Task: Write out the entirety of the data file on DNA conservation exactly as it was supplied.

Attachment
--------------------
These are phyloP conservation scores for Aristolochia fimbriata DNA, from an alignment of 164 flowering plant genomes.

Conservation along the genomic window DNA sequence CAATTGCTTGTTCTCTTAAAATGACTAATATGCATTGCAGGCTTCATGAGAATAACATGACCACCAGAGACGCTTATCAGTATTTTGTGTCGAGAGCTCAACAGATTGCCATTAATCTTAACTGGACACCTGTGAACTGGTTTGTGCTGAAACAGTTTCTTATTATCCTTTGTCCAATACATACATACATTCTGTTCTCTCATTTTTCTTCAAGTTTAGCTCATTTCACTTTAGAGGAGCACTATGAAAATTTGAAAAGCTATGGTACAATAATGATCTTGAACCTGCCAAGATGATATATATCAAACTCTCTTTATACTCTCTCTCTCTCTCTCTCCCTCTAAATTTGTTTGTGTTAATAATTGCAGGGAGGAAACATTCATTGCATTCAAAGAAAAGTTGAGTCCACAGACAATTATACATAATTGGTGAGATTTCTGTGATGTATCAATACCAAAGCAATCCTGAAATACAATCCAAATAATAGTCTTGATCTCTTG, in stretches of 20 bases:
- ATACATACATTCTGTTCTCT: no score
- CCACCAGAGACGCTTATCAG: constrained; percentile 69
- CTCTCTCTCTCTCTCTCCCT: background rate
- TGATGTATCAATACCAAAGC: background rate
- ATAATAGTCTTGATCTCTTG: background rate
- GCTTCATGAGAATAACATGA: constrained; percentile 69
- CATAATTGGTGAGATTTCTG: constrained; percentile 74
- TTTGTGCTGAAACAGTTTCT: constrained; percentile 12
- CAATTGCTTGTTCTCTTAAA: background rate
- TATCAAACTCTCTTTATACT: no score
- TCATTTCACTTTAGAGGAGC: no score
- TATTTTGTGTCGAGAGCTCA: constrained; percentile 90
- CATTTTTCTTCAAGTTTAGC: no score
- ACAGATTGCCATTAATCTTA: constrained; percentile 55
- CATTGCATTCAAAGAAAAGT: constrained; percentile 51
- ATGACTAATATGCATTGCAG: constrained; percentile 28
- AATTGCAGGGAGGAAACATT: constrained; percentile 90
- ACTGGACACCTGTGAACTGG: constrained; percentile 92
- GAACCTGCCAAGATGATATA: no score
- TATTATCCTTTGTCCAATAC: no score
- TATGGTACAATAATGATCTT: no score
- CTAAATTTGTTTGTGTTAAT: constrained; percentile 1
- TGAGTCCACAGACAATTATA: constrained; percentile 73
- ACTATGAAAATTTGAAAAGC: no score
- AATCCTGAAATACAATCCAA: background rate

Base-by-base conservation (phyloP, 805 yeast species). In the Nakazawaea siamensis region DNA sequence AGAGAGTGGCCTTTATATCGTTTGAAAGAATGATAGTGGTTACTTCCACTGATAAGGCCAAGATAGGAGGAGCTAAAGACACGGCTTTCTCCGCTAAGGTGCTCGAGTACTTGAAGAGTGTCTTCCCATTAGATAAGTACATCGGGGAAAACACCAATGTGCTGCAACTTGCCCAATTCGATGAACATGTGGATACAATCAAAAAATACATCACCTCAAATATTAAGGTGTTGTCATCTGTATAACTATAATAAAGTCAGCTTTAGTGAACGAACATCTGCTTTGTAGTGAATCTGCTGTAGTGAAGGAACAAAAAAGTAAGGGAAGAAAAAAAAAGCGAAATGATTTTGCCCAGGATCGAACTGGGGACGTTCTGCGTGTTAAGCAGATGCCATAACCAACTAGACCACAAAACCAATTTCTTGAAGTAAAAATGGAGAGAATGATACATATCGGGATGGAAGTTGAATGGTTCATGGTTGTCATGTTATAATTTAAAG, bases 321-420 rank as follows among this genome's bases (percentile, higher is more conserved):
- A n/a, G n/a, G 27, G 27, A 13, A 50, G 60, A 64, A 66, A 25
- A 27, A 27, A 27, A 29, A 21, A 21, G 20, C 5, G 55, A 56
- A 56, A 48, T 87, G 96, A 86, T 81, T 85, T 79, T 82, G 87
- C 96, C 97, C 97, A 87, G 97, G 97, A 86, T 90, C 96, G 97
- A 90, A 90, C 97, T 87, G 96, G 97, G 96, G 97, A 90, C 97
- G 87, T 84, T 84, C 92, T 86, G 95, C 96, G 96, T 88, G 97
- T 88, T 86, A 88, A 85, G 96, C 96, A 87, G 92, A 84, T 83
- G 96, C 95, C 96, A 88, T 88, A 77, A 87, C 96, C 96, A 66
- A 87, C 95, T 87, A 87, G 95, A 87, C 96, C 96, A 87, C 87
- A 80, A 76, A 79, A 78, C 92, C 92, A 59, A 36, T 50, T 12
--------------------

These are phyloP conservation scores for Aristolochia fimbriata DNA, from an alignment of 164 flowering plant genomes.

Conservation along the genomic window DNA sequence CAATTGCTTGTTCTCTTAAAATGACTAATATGCATTGCAGGCTTCATGAGAATAACATGACCACCAGAGACGCTTATCAGTATTTTGTGTCGAGAGCTCAACAGATTGCCATTAATCTTAACTGGACACCTGTGAACTGGTTTGTGCTGAAACAGTTTCTTATTATCCTTTGTCCAATACATACATACATTCTGTTCTCTCATTTTTCTTCAAGTTTAGCTCATTTCACTTTAGAGGAGCACTATGAAAATTTGAAAAGCTATGGTACAATAATGATCTTGAACCTGCCAAGATGATATATATCAAACTCTCTTTATACTCTCTCTCTCTCTCTCTCCCTCTAAATTTGTTTGTGTTAATAATTGCAGGGAGGAAACATTCATTGCATTCAAAGAAAAGTTGAGTCCACAGACAATTATACATAATTGGTGAGATTTCTGTGATGTATCAATACCAAAGCAATCCTGAAATACAATCCAAATAATAGTCTTGATCTCTTG, in stretches of 20 bases:
- ATACATACATTCTGTTCTCT: no score
- CCACCAGAGACGCTTATCAG: constrained; percentile 69
- CTCTCTCTCTCTCTCTCCCT: background rate
- TGATGTATCAATACCAAAGC: background rate
- ATAATAGTCTTGATCTCTTG: background rate
- GCTTCATGAGAATAACATGA: constrained; percentile 69
- CATAATTGGTGAGATTTCTG: constrained; percentile 74
- TTTGTGCTGAAACAGTTTCT: constrained; percentile 12
- CAATTGCTTGTTCTCTTAAA: background rate
- TATCAAACTCTCTTTATACT: no score
- TCATTTCACTTTAGAGGAGC: no score
- TATTTTGTGTCGAGAGCTCA: constrained; percentile 90
- CATTTTTCTTCAAGTTTAGC: no score
- ACAGATTGCCATTAATCTTA: constrained; percentile 55
- CATTGCATTCAAAGAAAAGT: constrained; percentile 51
- ATGACTAATATGCATTGCAG: constrained; percentile 28
- AATTGCAGGGAGGAAACATT: constrained; percentile 90
- ACTGGACACCTGTGAACTGG: constrained; percentile 92
- GAACCTGCCAAGATGATATA: no score
- TATTATCCTTTGTCCAATAC: no score
- TATGGTACAATAATGATCTT: no score
- CTAAATTTGTTTGTGTTAAT: constrained; percentile 1
- TGAGTCCACAGACAATTATA: constrained; percentile 73
- ACTATGAAAATTTGAAAAGC: no score
- AATCCTGAAATACAATCCAA: background rate

Base-by-base conservation (phyloP, 805 yeast species). In the Nakazawaea siamensis region DNA sequence AGAGAGTGGCCTTTATATCGTTTGAAAGAATGATAGTGGTTACTTCCACTGATAAGGCCAAGATAGGAGGAGCTAAAGACACGGCTTTCTCCGCTAAGGTGCTCGAGTACTTGAAGAGTGTCTTCCCATTAGATAAGTACATCGGGGAAAACACCAATGTGCTGCAACTTGCCCAATTCGATGAACATGTGGATACAATCAAAAAATACATCACCTCAAATATTAAGGTGTTGTCATCTGTATAACTATAATAAAGTCAGCTTTAGTGAACGAACATCTGCTTTGTAGTGAATCTGCTGTAGTGAAGGAACAAAAAAGTAAGGGAAGAAAAAAAAAGCGAAATGATTTTGCCCAGGATCGAACTGGGGACGTTCTGCGTGTTAAGCAGATGCCATAACCAACTAGACCACAAAACCAATTTCTTGAAGTAAAAATGGAGAGAATGATACATATCGGGATGGAAGTTGAATGGTTCATGGTTGTCATGTTATAATTTAAAG, bases 321-420 rank as follows among this genome's bases (percentile, higher is more conserved):
- A n/a, G n/a, G 27, G 27, A 13, A 50, G 60, A 64, A 66, A 25
- A 27, A 27, A 27, A 29, A 21, A 21, G 20, C 5, G 55, A 56
- A 56, A 48, T 87, G 96, A 86, T 81, T 85, T 79, T 82, G 87
- C 96, C 97, C 97, A 87, G 97, G 97, A 86, T 90, C 96, G 97
- A 90, A 90, C 97, T 87, G 96, G 97, G 96, G 97, A 90, C 97
- G 87, T 84, T 84, C 92, T 86, G 95, C 96, G 96, T 88, G 97
- T 88, T 86, A 88, A 85, G 96, C 96, A 87, G 92, A 84, T 83
- G 96, C 95, C 96, A 88, T 88, A 77, A 87, C 96, C 96, A 66
- A 87, C 95, T 87, A 87, G 95, A 87, C 96, C 96, A 87, C 87
- A 80, A 76, A 79, A 78, C 92, C 92, A 59, A 36, T 50, T 12